It also said: “Government procurement guidance states that where departments have been forced into extensions through failing to plan early enough, this is a very weak position.”

Both the NAO and PAC reports raised concerns about gaps in procurement data. “Government has not been fully capturing data on procurement, much less using the analytics from the collected data to draw insights on how competition in public procurement is operating within government and give context to purchasing decisions,” the PAC report said.

It said “significant issues with the quality and completeness of data on contracts” were making it harder to solve procurement issues, capitalise on value-for-money benefits and evaluate the functioning of competitive, innovative, and open markets.

And writing for CSW last year, Matthew Rees, a director at the NAO, warned: "Until the government has clearly defined the parameters for competitive procurement, and makes better use of procurement data, it will continue to spend unnecessarily at a time when departmental budgets are under pressure."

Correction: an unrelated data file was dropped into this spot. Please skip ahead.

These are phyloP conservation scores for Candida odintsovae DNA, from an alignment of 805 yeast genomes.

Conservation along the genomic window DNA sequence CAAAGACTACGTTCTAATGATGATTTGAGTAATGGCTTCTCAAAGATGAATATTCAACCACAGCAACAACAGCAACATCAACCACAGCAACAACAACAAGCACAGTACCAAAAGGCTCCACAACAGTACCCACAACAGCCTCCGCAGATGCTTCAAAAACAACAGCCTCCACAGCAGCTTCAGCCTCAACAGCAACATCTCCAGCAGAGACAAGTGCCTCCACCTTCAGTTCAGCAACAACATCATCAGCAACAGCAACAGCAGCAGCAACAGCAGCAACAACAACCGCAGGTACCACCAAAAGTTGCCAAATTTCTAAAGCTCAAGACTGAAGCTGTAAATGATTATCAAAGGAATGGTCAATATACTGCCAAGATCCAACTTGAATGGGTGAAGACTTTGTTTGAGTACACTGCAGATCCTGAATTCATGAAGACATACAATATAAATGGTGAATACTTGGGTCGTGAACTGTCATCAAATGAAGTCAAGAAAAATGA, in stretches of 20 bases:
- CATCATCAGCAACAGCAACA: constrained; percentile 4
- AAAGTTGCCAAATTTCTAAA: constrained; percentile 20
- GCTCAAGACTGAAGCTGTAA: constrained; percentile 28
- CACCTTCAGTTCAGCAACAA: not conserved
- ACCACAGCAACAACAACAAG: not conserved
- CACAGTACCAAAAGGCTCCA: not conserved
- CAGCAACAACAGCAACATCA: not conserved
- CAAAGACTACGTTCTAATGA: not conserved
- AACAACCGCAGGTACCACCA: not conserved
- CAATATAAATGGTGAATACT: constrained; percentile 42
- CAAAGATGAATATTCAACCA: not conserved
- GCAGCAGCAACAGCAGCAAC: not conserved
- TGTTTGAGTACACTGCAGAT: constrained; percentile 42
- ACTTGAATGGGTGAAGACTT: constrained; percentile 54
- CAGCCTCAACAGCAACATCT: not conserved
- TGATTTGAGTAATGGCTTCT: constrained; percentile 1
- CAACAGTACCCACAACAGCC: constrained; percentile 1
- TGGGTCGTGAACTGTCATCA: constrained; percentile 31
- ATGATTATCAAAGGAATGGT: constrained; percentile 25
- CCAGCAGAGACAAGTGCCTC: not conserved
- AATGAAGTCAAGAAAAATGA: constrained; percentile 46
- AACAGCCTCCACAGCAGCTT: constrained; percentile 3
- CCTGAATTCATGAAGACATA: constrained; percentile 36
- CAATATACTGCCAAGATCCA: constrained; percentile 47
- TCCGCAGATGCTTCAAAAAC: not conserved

In his letter, Rhys Williams said “we are the first to concede that our data is incomplete, particularly outside of central government”.

“However, the press release fails to mention that the GCF does not currently have the regulatory rights to obtain much of the information that we all agree that we need, and consequently doesn’t have the mechanism with which to collect, store and process it,” he said.